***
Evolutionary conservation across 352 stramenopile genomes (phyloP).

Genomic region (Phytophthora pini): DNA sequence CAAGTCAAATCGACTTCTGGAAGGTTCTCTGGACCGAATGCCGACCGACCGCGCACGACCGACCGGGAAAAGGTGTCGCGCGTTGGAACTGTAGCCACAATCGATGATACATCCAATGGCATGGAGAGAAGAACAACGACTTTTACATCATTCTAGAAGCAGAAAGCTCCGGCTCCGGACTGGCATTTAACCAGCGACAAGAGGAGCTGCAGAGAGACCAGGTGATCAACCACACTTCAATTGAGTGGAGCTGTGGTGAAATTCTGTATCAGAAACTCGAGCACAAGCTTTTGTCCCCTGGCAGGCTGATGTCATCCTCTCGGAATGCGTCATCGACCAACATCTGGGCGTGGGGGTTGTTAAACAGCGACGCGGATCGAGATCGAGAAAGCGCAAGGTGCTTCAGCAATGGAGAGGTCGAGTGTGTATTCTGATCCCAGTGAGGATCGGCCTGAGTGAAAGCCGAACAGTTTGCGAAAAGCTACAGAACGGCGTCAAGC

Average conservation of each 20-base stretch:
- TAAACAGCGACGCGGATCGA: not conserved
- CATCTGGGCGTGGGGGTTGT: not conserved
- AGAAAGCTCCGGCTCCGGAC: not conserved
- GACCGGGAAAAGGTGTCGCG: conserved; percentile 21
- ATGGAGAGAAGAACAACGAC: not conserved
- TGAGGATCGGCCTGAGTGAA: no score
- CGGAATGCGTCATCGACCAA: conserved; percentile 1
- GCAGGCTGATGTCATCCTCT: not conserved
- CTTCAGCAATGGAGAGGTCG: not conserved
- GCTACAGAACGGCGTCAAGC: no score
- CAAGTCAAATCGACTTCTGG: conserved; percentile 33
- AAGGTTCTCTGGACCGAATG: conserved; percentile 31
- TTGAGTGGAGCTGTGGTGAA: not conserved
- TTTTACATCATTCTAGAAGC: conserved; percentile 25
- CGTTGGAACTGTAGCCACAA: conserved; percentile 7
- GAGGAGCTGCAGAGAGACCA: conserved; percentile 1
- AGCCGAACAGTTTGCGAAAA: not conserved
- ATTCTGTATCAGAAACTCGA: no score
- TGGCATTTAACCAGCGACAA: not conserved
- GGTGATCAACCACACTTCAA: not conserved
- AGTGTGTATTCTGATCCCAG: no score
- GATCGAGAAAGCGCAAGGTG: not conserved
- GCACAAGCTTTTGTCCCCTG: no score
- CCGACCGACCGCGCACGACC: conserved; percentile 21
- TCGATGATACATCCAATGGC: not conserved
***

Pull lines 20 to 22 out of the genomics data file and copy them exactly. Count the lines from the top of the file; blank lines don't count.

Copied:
- AGCCGAACAGTTTGCGAAAA: not conserved
- ATTCTGTATCAGAAACTCGA: no score
- TGGCATTTAACCAGCGACAA: not conserved